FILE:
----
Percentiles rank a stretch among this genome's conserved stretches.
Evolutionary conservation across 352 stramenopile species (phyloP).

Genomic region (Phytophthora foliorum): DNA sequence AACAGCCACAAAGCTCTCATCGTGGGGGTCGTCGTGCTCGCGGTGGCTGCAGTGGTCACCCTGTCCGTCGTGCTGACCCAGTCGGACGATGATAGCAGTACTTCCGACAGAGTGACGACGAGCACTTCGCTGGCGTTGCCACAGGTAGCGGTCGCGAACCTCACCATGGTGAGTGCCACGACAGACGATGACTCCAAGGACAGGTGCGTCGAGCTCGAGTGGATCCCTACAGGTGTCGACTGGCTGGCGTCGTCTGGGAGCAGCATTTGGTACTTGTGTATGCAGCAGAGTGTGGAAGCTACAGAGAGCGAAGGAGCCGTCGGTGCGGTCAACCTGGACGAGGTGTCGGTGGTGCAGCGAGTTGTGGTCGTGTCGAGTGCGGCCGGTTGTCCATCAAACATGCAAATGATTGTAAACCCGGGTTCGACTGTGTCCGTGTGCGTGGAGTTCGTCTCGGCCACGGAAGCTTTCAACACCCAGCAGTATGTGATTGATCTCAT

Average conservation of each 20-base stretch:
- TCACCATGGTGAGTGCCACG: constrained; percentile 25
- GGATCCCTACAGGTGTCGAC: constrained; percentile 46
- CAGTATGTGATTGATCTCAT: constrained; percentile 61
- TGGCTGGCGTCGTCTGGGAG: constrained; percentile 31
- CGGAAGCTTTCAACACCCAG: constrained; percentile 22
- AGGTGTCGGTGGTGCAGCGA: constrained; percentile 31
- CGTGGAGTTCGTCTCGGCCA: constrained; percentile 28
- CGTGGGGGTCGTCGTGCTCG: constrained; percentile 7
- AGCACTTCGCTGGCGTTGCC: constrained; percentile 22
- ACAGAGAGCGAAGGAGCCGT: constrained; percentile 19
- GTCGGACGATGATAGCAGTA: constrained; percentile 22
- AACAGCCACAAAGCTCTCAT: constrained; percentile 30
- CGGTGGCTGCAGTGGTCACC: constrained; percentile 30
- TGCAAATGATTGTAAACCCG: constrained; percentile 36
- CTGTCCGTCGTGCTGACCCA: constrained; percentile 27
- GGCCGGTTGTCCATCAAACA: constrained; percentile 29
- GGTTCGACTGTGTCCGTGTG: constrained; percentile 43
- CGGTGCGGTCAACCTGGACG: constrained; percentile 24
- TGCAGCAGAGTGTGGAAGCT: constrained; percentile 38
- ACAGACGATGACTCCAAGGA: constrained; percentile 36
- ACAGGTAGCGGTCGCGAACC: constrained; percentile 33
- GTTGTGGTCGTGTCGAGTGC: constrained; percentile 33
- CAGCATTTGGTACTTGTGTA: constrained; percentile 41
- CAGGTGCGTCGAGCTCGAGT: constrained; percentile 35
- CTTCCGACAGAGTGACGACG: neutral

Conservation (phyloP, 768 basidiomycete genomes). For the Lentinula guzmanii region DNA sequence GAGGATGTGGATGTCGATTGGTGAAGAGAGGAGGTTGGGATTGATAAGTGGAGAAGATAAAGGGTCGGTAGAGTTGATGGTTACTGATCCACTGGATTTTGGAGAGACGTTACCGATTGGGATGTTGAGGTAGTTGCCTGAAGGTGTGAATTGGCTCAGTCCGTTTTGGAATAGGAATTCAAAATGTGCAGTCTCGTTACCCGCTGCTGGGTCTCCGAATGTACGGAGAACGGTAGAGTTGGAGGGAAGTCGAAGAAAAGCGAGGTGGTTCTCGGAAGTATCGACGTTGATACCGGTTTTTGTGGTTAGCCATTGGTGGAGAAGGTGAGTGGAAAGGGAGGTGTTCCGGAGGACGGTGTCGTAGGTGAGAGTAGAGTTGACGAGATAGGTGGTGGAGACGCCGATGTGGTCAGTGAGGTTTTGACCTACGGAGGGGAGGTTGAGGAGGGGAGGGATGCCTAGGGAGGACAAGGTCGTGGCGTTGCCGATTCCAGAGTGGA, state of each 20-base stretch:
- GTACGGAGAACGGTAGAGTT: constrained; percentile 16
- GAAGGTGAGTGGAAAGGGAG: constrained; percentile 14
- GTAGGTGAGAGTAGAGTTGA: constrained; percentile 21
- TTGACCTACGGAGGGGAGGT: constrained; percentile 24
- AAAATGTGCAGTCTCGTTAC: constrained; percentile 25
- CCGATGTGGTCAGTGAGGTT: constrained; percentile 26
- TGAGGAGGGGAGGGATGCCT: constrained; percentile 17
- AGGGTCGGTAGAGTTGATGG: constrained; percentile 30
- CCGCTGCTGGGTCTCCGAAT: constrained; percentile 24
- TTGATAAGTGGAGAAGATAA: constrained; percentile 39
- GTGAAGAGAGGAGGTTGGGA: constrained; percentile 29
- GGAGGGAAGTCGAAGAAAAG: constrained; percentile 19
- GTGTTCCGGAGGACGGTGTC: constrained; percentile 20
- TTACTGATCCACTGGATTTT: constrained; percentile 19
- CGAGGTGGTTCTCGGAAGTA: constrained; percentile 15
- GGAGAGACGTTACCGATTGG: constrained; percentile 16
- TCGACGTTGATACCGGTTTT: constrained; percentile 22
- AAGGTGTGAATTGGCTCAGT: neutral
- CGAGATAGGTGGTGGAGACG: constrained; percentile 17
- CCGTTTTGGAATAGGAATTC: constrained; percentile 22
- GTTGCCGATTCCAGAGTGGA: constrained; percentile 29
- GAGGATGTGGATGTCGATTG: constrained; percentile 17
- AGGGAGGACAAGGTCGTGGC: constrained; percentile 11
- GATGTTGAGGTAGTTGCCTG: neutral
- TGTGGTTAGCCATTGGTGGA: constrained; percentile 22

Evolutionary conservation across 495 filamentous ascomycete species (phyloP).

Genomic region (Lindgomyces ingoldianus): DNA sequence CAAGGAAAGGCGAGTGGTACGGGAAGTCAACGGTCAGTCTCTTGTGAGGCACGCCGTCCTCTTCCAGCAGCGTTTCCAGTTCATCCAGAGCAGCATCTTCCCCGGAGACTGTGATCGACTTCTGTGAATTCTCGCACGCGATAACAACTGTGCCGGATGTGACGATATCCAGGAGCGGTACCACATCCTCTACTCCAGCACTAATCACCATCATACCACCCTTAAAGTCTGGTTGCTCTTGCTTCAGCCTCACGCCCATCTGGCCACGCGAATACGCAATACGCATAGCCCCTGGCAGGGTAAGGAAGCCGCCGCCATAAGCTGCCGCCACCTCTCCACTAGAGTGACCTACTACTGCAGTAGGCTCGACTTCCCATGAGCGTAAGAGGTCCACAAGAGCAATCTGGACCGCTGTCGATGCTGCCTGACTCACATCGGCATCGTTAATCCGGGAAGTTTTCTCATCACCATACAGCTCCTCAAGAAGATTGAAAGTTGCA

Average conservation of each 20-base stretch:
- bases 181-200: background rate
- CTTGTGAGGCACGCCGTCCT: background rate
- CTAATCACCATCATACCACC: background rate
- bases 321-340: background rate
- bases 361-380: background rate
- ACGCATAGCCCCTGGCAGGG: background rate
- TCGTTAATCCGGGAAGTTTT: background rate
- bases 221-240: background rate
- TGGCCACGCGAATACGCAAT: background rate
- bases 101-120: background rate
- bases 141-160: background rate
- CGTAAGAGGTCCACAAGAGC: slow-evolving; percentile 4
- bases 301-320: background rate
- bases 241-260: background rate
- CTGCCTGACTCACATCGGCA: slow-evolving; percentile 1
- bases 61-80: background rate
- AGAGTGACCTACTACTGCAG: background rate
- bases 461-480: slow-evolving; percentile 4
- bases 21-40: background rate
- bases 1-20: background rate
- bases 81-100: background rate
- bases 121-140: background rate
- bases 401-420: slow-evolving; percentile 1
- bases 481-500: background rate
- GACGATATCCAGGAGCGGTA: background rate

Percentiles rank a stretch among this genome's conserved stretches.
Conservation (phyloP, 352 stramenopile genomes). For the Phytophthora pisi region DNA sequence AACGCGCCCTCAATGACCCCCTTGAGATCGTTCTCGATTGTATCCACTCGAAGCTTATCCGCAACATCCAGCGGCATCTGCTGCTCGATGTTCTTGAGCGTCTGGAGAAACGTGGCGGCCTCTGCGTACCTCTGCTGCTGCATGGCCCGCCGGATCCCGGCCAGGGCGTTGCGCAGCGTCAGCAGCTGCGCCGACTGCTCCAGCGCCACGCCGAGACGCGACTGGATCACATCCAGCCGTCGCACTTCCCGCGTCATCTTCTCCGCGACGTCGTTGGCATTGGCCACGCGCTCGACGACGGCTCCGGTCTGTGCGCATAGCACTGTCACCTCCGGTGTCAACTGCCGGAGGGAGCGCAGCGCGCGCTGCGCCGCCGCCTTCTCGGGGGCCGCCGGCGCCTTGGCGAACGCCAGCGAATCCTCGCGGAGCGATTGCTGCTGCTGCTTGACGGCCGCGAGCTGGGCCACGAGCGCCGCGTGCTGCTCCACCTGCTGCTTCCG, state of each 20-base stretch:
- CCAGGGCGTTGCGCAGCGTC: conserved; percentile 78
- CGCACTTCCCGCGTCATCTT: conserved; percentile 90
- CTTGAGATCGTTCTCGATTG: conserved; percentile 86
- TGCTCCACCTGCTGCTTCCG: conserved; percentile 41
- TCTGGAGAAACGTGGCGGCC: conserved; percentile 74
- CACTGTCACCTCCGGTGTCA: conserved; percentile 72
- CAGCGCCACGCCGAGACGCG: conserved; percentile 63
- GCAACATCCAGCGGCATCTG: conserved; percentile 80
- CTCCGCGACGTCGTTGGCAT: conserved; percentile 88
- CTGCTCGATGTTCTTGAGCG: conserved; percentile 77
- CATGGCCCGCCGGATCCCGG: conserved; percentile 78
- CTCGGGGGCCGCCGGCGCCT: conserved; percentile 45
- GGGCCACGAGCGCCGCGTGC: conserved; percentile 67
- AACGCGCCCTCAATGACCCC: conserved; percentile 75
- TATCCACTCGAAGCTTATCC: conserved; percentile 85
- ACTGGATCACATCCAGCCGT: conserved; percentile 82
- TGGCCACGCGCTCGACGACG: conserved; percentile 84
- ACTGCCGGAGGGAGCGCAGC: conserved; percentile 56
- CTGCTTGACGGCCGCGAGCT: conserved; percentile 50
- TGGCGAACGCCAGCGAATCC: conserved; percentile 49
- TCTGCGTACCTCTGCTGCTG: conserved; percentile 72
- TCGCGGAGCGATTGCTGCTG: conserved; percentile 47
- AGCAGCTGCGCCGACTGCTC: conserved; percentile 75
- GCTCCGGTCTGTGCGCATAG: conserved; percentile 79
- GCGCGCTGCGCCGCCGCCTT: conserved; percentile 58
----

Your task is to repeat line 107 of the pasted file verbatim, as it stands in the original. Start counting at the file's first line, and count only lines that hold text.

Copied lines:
- TCGCGGAGCGATTGCTGCTG: conserved; percentile 47